Enter stage left: The Department of Justice’s National Cryptocurrency Enforcement Team (NCET), which focuses on directing enforcement resources towards the financial ecosystem that allows ransomware and similar threats to flourish. NCET is composed of federal prosecutors from the Money Laundering Asset Recovery Section (MLARS), the Computer Crime and Intellectual Property Section (CCIPS), and Assistant U.S. Attorneys detailed from U.S. Attorneys’ offices around the country.

It plans to “investigate, support, and pursue cases against cryptocurrency exchanges, infrastructure providers, and other entities that are enabling the misuse of cryptocurrency and related products to commit or facilitate criminal activity.”

Additionally, the NCET will provide training, advise government agencies, and support coordination and information sharing among federal, state, local, tribal, and international law enforcement agencies.

This announcement represents a shift in focus from the criminal actors themselves to the companies that provide the services and technology in the crypto space to make the crimes possible.


Then there is the bipartisan Establishing New Authorities for Business Laundering and Enabling Risks to Security (Enablers) Act. It would also update the 51-year-old Bank Secrecy Act, which requires banks to investigate their clients and the source of their wealth. In effect, the new provisions would expand FinCen’s 2020 Anti-Money Laundering Act.

U.S. Deputy Treasury Secretary Wally Adeyemo clarified at the Chainalysis conference that “ransomware is not a cryptocurrency problem,” although he leaned on the government’s perception that the misuse of virtual currencies results in cybercrime and is a national security problem.


Both the Securities and Exchange Commission (SEC) and the Commodity Futures Trading Commission (CFTC), through their respective directors of enforcement, recently emphasized their focus on enforcement targeting the cryptocurrency sector.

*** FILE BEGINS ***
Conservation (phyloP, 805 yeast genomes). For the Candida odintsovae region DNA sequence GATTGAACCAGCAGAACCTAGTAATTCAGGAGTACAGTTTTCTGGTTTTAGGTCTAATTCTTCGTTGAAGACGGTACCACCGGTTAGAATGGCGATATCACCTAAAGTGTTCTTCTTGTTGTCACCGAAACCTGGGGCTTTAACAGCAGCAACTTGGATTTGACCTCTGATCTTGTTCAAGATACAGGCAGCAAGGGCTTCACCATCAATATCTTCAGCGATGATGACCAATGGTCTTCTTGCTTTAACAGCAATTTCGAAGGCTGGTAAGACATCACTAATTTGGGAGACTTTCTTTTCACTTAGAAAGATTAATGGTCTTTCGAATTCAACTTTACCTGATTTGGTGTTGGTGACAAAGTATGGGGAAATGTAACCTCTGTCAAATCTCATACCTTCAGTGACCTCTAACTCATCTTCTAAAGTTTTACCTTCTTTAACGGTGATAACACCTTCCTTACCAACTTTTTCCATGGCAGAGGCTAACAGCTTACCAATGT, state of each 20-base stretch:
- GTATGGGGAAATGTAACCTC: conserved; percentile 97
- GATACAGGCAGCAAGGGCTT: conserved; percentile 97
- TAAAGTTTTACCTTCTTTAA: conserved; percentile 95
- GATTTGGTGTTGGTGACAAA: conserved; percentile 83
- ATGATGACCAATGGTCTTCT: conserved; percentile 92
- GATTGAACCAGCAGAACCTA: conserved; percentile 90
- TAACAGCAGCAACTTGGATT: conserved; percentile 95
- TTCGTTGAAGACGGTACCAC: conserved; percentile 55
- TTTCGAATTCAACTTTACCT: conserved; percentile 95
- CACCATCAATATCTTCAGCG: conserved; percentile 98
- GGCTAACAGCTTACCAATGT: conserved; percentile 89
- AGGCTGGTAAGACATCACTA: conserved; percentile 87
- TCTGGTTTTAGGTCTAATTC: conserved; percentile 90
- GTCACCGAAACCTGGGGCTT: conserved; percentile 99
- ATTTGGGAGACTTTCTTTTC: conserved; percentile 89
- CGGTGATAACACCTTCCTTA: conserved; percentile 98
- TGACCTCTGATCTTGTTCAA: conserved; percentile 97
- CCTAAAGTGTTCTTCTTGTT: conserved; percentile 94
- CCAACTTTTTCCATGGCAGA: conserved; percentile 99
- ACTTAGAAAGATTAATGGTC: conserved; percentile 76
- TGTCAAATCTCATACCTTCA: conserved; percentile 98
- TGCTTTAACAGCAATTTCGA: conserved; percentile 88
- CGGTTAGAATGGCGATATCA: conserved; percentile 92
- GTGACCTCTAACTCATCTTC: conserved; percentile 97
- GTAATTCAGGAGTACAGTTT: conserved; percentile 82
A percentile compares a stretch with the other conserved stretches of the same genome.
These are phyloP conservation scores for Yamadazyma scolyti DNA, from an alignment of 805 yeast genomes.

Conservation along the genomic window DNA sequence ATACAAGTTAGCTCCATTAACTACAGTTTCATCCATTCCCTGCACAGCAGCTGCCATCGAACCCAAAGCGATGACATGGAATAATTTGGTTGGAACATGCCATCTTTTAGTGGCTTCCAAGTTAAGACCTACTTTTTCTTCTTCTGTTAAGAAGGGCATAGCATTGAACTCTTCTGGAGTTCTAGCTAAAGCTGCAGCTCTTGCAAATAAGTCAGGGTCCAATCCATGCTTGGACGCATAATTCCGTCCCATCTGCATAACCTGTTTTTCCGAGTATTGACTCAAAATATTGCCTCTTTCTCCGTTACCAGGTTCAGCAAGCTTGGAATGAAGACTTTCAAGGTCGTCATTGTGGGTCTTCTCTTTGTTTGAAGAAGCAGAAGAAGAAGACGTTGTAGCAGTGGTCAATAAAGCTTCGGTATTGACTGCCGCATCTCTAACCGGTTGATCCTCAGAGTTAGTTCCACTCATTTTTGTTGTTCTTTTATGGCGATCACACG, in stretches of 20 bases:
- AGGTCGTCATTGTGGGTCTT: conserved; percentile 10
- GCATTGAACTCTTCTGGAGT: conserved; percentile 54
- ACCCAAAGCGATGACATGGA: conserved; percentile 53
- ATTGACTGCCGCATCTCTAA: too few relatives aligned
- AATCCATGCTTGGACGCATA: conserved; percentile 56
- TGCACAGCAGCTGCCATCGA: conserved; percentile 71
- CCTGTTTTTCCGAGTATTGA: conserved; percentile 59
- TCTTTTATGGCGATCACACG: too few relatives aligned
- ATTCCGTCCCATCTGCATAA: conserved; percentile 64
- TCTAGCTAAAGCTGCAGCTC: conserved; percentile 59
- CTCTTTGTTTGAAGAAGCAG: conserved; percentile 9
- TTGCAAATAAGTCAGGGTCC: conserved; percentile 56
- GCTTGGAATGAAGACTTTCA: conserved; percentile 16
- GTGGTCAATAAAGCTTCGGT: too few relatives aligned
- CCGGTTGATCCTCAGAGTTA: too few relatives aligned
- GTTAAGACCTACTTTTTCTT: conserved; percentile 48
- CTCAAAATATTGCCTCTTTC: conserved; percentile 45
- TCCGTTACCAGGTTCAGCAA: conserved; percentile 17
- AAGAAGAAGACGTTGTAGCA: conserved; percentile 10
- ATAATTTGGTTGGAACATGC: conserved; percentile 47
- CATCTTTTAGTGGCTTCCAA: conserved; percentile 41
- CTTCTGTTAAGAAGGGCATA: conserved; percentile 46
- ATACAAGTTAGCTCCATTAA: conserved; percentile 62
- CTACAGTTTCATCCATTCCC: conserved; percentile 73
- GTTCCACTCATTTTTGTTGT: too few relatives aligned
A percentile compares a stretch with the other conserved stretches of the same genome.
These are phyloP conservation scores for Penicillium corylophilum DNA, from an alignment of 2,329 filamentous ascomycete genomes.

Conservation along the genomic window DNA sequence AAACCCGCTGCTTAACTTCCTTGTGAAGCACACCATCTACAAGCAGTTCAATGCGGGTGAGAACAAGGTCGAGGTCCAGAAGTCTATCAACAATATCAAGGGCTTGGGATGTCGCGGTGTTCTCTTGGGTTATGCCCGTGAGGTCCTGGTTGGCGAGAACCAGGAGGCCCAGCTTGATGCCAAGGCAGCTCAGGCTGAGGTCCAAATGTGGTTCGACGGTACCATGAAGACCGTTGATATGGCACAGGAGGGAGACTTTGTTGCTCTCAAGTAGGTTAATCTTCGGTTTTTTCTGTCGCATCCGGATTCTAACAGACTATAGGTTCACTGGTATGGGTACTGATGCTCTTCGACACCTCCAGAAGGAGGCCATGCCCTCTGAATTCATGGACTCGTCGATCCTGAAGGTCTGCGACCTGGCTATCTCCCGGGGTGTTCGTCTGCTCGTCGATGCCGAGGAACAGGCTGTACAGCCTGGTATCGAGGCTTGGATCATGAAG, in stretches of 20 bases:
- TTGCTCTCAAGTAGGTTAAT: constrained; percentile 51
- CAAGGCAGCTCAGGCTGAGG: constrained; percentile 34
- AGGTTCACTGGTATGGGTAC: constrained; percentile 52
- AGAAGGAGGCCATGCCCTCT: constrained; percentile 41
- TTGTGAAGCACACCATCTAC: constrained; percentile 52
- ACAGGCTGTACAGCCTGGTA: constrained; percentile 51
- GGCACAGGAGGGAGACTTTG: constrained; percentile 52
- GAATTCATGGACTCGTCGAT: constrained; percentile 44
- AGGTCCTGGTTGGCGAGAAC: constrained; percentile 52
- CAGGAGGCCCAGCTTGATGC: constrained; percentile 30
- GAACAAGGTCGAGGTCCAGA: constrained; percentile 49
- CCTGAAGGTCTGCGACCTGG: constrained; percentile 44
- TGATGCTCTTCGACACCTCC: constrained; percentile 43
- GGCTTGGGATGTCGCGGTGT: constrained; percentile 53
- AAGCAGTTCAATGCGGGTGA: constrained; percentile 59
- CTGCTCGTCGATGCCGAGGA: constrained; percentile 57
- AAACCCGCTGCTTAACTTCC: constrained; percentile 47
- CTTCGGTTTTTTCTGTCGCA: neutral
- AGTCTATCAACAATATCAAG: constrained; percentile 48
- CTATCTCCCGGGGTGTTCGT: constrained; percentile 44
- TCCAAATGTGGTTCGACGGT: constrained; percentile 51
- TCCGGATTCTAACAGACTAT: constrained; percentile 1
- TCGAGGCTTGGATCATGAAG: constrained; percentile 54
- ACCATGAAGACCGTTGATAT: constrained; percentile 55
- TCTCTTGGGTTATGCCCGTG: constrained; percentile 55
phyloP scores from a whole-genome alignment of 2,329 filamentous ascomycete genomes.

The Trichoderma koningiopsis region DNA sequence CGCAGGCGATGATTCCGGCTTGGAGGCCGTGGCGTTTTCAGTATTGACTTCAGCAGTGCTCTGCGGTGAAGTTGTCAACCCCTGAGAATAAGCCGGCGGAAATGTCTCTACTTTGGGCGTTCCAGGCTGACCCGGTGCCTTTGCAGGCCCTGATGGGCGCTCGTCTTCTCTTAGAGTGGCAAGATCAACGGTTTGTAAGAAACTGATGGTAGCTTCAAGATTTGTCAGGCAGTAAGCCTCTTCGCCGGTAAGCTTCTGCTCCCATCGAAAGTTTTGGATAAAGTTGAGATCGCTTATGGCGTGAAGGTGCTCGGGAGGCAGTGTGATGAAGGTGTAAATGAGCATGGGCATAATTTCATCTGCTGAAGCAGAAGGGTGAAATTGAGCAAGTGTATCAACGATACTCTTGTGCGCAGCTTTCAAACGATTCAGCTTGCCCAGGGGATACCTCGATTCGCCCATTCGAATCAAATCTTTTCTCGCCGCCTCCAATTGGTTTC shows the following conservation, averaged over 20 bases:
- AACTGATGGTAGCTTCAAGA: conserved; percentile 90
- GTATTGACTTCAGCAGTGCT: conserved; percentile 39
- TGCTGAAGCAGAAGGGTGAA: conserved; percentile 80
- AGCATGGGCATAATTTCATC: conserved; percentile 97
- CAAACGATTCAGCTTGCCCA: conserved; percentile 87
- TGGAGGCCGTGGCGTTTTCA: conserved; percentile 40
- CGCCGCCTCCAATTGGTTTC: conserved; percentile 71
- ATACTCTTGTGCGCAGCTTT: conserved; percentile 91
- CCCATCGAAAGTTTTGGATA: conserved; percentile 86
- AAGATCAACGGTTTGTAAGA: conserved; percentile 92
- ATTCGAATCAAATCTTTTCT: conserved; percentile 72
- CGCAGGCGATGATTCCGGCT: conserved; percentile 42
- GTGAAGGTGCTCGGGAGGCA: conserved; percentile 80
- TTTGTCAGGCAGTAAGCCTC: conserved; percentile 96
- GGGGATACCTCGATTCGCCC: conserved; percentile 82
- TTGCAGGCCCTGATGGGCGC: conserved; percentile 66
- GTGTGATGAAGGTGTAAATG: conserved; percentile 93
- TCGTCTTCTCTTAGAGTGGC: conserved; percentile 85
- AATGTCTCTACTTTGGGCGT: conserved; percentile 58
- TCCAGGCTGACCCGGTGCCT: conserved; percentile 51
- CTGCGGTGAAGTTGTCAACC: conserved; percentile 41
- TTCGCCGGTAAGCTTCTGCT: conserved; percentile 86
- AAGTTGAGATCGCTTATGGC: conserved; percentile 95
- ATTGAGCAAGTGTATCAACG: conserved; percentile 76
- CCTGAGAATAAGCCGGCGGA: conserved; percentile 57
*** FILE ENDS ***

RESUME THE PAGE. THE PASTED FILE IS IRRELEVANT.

October 2021 also saw the Office of Foreign Asset Control (OFAC) release updated guidance on sanctions compliance for the virtual currency industry. Then, on Nov. 8, 2021, FinCEN released a new advisory on ransomware, reiterating that disrupting payment mechanisms used by cybercriminals to stop ransomware attacks is a high priority of the federal enforcement establishment. It also reminds companies to implement appropriate compliance programs to identify and report suspicious cyber-related activity.

The issues identified in his remarks that must be addressed by the U.S. Government are centered around the risks and national security concerns of AML, terrorist financing, and ransomware.

Treasury Department and FATF

In addition, there is the Treasury’s recently released Bank Secrecy Act Report on Ransomware Trends. It provides an industry snapshot of the suspicious activity reports that FinCEN received during the first half of 2021.

The Financial Action Task Force (FATF) issued an updated Virtual Currency Guidance in October 2021. Stating that it wishes to clarify its recommendations about virtual assets, it goes on for 109 pages that are anything but clear.

Its chief recommendation is that the crypto industry should not wait for the Treasury to act and should police its own platforms for compliance.

The Bottom Line

When it comes to government regulation of the burgeoning virtual currency industry, there currently is no clear guidance. Don’t expect rules alignment any time soon.

While we wait for decisions on whether crypto is currency, security, commodity, utility or a new tulip craze, my best advice is to carry on and stay calm.

The author, Stanley I. Foodman, CEO of Foodman CPAs & Advisors.
Stanley I. Foodman, chief executive of Foodman CPAs & Advisors.

A version of this article originally appeared on the Foodman CPAs blog.